Gov. Rick Scott doesn’t want to change Florida’s controversial Stand Your Ground law, and public opinion polls and even Democrats indicate the Republican might be on safe political ground.
The self-defense law became central to the nation’s political debate over guns after a jury found George Zimmerman not guilty in last year’s shooting death of Trayvon Martin, an unarmed 17-year-old from Miami Gardens.
A group of liberal-leaning protesters has occupied the governor’s office lobby calling for immediate changes to Stand Your Ground, echoing calls from activist and MSNBC host Al Sharpton.
But the exact role of Stand Your Ground in the verdict is unclear, and a new poll released last week showed 50 percent of Floridians support keeping the law intact, 31 percent want it changed and only 13 percent want a full repeal.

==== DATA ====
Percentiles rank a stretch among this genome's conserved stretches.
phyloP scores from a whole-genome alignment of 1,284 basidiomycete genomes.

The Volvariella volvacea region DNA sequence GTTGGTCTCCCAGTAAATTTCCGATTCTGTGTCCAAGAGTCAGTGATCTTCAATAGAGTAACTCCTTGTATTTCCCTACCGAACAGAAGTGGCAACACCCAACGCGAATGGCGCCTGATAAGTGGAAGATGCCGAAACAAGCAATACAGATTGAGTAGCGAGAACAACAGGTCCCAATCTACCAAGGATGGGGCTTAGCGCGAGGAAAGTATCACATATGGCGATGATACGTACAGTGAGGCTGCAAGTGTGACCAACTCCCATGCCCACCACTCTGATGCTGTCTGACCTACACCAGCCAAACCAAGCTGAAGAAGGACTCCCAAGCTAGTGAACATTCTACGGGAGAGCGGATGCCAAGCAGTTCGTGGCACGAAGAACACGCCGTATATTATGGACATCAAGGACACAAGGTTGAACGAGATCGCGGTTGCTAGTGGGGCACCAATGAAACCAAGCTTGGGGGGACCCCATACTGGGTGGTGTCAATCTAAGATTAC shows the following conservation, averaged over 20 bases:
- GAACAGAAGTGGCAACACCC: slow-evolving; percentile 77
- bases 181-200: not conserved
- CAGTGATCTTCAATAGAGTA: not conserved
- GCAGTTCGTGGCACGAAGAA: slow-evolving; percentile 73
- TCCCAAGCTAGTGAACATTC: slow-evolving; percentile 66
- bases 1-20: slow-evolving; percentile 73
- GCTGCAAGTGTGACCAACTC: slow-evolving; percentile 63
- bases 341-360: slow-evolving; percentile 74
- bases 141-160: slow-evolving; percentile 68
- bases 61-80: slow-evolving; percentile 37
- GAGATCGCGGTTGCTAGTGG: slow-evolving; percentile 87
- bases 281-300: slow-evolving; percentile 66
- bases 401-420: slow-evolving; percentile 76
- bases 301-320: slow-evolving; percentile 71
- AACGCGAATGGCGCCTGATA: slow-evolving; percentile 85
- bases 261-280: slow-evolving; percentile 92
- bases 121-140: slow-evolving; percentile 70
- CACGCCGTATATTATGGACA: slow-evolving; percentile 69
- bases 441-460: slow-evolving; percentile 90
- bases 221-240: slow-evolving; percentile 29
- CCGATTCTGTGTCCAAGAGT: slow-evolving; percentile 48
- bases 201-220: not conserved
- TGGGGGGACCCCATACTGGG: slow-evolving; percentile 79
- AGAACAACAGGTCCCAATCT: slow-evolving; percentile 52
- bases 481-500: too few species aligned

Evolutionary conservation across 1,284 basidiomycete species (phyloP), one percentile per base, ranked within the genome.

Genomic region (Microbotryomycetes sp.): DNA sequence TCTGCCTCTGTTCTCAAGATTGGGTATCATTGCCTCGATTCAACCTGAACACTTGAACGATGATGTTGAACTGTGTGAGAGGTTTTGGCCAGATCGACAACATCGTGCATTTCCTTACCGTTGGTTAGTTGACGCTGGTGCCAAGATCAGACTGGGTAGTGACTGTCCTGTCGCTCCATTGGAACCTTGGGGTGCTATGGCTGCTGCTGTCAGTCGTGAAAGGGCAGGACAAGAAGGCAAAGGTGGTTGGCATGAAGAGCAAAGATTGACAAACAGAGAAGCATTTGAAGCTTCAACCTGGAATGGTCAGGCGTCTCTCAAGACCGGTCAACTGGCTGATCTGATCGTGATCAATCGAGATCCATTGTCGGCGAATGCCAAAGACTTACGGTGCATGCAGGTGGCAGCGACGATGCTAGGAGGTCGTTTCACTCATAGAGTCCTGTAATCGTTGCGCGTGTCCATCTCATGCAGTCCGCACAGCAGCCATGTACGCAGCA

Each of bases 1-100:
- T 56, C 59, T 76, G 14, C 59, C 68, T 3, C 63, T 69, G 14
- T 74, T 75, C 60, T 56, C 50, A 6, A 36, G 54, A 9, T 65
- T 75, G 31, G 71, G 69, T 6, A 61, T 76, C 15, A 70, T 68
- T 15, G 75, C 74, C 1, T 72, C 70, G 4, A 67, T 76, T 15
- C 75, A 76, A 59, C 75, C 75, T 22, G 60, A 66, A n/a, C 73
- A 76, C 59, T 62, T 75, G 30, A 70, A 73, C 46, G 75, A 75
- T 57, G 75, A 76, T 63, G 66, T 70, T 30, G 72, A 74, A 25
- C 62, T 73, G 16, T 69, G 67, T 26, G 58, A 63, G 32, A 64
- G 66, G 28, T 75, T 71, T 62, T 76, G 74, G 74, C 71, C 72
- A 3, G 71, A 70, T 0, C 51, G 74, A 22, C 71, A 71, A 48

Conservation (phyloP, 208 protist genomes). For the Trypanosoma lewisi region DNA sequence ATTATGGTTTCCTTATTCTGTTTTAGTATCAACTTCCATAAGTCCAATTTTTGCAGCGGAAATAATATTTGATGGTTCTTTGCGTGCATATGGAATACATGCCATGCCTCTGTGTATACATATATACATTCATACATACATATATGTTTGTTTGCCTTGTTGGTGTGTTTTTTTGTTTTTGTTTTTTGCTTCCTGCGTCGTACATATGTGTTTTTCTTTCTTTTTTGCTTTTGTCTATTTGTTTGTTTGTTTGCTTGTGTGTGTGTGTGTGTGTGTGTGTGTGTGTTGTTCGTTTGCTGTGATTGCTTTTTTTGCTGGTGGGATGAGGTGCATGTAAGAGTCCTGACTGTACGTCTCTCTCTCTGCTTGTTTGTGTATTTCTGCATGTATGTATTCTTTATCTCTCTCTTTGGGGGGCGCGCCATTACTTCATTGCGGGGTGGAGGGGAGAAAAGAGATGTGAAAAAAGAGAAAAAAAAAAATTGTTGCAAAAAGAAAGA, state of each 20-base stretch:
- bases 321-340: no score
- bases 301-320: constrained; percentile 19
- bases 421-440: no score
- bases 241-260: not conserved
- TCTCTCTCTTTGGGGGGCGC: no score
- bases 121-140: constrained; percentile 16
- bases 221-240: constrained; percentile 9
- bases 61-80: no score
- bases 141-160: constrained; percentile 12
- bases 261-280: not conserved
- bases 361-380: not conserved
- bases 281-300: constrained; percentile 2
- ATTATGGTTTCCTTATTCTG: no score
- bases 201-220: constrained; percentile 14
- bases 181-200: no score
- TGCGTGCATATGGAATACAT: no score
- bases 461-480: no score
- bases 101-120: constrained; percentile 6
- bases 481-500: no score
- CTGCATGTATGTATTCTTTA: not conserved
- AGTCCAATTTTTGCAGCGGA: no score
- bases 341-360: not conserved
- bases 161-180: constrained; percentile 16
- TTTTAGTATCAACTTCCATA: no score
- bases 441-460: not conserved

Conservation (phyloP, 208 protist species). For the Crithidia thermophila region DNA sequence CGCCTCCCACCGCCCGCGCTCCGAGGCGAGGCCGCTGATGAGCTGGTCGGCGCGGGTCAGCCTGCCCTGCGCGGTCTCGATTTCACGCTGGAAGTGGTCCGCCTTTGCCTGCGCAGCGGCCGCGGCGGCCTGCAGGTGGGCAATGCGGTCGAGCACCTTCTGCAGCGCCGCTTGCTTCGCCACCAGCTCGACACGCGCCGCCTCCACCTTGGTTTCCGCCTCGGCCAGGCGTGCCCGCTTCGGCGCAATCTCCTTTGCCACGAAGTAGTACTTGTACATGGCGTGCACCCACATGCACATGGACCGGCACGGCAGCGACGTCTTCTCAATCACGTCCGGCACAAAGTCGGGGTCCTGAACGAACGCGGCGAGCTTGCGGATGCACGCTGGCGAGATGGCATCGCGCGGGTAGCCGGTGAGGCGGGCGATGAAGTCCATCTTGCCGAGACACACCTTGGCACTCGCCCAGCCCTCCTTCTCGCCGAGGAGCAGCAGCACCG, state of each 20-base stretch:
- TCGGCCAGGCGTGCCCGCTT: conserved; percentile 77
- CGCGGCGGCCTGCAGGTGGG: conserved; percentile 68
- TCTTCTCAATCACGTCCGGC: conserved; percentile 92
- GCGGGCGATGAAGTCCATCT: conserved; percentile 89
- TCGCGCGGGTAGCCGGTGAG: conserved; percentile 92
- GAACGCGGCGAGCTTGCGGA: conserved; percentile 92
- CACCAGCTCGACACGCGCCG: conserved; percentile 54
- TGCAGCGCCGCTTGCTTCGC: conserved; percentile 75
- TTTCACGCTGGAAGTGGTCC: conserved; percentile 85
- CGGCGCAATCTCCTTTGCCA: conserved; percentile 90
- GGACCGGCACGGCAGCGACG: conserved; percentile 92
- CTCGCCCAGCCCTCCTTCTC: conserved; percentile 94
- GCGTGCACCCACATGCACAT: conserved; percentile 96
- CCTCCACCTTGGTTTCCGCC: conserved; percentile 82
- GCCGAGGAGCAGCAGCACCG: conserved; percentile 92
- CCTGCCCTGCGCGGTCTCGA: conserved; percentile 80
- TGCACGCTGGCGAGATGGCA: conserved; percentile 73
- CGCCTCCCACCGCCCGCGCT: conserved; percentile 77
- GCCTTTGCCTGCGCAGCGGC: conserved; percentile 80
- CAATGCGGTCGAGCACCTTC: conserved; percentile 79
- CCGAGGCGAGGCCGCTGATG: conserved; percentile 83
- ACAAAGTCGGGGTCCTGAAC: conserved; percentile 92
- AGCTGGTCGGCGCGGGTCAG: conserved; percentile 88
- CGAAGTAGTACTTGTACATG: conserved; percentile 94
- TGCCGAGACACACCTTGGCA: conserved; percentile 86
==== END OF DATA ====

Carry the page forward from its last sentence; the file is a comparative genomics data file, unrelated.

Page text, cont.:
Though the poll was conducted by a Republican-led firm, Viewpoint Florida, the findings jibe with four other nonpartisan Florida surveys that have shown even greater support for the self-defense law, which gives a person more rights to use deadly force without having to retreat first in a confrontation.
The three Democrats who have the best shot at facing Scott in next year’s election say the law should be modified — not repealed — but they aren’t making Stand Your Ground a top issue, either.
“I don’t think it’s the litmus test for the election,” said former state Sen. Nan Rich, the only major announced candidate.
“There should be a discussion about it,” said Rich, who met Saturday with the Dream Defenders in Tallahassee. “But it’s not a litmus issue.”